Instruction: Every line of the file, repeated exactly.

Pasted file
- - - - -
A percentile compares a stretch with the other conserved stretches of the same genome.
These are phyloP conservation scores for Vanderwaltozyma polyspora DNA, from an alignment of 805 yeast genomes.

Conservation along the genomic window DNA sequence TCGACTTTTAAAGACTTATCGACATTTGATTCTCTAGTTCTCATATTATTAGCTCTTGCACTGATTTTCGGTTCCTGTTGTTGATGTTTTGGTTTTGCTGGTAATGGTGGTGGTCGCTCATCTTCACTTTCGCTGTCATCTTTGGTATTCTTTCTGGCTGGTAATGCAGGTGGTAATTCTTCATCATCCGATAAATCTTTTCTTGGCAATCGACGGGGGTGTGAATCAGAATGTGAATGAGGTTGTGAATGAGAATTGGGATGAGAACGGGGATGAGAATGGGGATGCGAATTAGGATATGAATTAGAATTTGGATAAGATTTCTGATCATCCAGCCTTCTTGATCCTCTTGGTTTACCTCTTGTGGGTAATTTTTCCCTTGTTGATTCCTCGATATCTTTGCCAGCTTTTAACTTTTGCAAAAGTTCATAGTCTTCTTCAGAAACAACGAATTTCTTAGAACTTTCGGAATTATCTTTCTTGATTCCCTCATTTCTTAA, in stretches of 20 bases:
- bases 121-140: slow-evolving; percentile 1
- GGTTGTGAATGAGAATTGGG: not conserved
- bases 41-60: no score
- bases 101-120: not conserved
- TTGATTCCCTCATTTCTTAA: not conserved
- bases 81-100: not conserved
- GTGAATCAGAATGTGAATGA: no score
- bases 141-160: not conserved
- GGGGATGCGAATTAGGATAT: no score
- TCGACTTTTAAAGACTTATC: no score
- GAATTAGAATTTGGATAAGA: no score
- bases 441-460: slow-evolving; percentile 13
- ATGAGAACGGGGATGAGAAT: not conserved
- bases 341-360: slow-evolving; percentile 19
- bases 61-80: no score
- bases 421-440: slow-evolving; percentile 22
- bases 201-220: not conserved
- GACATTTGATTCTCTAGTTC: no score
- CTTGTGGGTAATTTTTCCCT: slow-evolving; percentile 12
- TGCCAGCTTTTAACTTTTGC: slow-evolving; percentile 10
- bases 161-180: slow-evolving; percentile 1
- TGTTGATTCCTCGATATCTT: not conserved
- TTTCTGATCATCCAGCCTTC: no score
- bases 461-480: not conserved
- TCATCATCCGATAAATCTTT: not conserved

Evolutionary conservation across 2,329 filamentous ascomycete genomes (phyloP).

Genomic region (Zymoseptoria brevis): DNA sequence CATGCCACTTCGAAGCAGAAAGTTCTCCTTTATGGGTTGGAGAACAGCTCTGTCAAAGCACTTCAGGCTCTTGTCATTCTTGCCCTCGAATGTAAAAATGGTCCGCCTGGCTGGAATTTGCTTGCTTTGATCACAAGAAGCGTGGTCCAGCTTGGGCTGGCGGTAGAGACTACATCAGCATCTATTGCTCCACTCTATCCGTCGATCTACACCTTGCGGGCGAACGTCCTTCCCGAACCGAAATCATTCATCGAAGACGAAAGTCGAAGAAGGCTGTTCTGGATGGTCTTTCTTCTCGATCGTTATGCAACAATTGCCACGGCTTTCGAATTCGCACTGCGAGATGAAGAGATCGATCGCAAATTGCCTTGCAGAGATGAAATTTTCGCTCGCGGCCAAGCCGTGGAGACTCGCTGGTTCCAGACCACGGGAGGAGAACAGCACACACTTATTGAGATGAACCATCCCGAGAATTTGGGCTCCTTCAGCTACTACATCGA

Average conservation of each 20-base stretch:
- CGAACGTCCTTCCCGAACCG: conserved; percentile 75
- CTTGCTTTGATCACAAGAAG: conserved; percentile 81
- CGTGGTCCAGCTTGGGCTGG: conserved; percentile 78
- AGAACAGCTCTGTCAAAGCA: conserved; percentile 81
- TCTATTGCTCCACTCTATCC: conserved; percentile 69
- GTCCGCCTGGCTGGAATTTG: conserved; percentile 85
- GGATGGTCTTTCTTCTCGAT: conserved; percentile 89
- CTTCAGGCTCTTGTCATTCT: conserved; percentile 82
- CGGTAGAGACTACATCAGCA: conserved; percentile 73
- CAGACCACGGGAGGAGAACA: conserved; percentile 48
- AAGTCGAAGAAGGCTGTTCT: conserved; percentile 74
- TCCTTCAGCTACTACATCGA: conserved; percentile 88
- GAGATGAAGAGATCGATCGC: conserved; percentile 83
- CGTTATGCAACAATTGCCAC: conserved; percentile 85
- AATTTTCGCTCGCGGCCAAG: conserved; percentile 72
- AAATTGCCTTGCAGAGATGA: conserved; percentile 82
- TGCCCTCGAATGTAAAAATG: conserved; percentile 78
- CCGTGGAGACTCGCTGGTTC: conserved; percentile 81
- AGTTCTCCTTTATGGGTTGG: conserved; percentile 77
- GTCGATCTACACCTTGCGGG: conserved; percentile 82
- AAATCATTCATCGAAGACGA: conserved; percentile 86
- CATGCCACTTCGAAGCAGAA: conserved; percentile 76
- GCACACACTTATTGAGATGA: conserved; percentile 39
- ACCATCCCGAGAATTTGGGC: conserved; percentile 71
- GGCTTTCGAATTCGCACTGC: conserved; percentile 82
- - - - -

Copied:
A percentile compares a stretch with the other conserved stretches of the same genome.
These are phyloP conservation scores for Vanderwaltozyma polyspora DNA, from an alignment of 805 yeast genomes.

Conservation along the genomic window DNA sequence TCGACTTTTAAAGACTTATCGACATTTGATTCTCTAGTTCTCATATTATTAGCTCTTGCACTGATTTTCGGTTCCTGTTGTTGATGTTTTGGTTTTGCTGGTAATGGTGGTGGTCGCTCATCTTCACTTTCGCTGTCATCTTTGGTATTCTTTCTGGCTGGTAATGCAGGTGGTAATTCTTCATCATCCGATAAATCTTTTCTTGGCAATCGACGGGGGTGTGAATCAGAATGTGAATGAGGTTGTGAATGAGAATTGGGATGAGAACGGGGATGAGAATGGGGATGCGAATTAGGATATGAATTAGAATTTGGATAAGATTTCTGATCATCCAGCCTTCTTGATCCTCTTGGTTTACCTCTTGTGGGTAATTTTTCCCTTGTTGATTCCTCGATATCTTTGCCAGCTTTTAACTTTTGCAAAAGTTCATAGTCTTCTTCAGAAACAACGAATTTCTTAGAACTTTCGGAATTATCTTTCTTGATTCCCTCATTTCTTAA, in stretches of 20 bases:
- bases 121-140: slow-evolving; percentile 1
- GGTTGTGAATGAGAATTGGG: not conserved
- bases 41-60: no score
- bases 101-120: not conserved
- TTGATTCCCTCATTTCTTAA: not conserved
- bases 81-100: not conserved
- GTGAATCAGAATGTGAATGA: no score
- bases 141-160: not conserved
- GGGGATGCGAATTAGGATAT: no score
- TCGACTTTTAAAGACTTATC: no score
- GAATTAGAATTTGGATAAGA: no score
- bases 441-460: slow-evolving; percentile 13
- ATGAGAACGGGGATGAGAAT: not conserved
- bases 341-360: slow-evolving; percentile 19
- bases 61-80: no score
- bases 421-440: slow-evolving; percentile 22
- bases 201-220: not conserved
- GACATTTGATTCTCTAGTTC: no score
- CTTGTGGGTAATTTTTCCCT: slow-evolving; percentile 12
- TGCCAGCTTTTAACTTTTGC: slow-evolving; percentile 10
- bases 161-180: slow-evolving; percentile 1
- TGTTGATTCCTCGATATCTT: not conserved
- TTTCTGATCATCCAGCCTTC: no score
- bases 461-480: not conserved
- TCATCATCCGATAAATCTTT: not conserved

Evolutionary conservation across 2,329 filamentous ascomycete genomes (phyloP).

Genomic region (Zymoseptoria brevis): DNA sequence CATGCCACTTCGAAGCAGAAAGTTCTCCTTTATGGGTTGGAGAACAGCTCTGTCAAAGCACTTCAGGCTCTTGTCATTCTTGCCCTCGAATGTAAAAATGGTCCGCCTGGCTGGAATTTGCTTGCTTTGATCACAAGAAGCGTGGTCCAGCTTGGGCTGGCGGTAGAGACTACATCAGCATCTATTGCTCCACTCTATCCGTCGATCTACACCTTGCGGGCGAACGTCCTTCCCGAACCGAAATCATTCATCGAAGACGAAAGTCGAAGAAGGCTGTTCTGGATGGTCTTTCTTCTCGATCGTTATGCAACAATTGCCACGGCTTTCGAATTCGCACTGCGAGATGAAGAGATCGATCGCAAATTGCCTTGCAGAGATGAAATTTTCGCTCGCGGCCAAGCCGTGGAGACTCGCTGGTTCCAGACCACGGGAGGAGAACAGCACACACTTATTGAGATGAACCATCCCGAGAATTTGGGCTCCTTCAGCTACTACATCGA

Average conservation of each 20-base stretch:
- CGAACGTCCTTCCCGAACCG: conserved; percentile 75
- CTTGCTTTGATCACAAGAAG: conserved; percentile 81
- CGTGGTCCAGCTTGGGCTGG: conserved; percentile 78
- AGAACAGCTCTGTCAAAGCA: conserved; percentile 81
- TCTATTGCTCCACTCTATCC: conserved; percentile 69
- GTCCGCCTGGCTGGAATTTG: conserved; percentile 85
- GGATGGTCTTTCTTCTCGAT: conserved; percentile 89
- CTTCAGGCTCTTGTCATTCT: conserved; percentile 82
- CGGTAGAGACTACATCAGCA: conserved; percentile 73
- CAGACCACGGGAGGAGAACA: conserved; percentile 48
- AAGTCGAAGAAGGCTGTTCT: conserved; percentile 74
- TCCTTCAGCTACTACATCGA: conserved; percentile 88
- GAGATGAAGAGATCGATCGC: conserved; percentile 83
- CGTTATGCAACAATTGCCAC: conserved; percentile 85
- AATTTTCGCTCGCGGCCAAG: conserved; percentile 72
- AAATTGCCTTGCAGAGATGA: conserved; percentile 82
- TGCCCTCGAATGTAAAAATG: conserved; percentile 78
- CCGTGGAGACTCGCTGGTTC: conserved; percentile 81
- AGTTCTCCTTTATGGGTTGG: conserved; percentile 77
- GTCGATCTACACCTTGCGGG: conserved; percentile 82
- AAATCATTCATCGAAGACGA: conserved; percentile 86
- CATGCCACTTCGAAGCAGAA: conserved; percentile 76
- GCACACACTTATTGAGATGA: conserved; percentile 39
- ACCATCCCGAGAATTTGGGC: conserved; percentile 71
- GGCTTTCGAATTCGCACTGC: conserved; percentile 82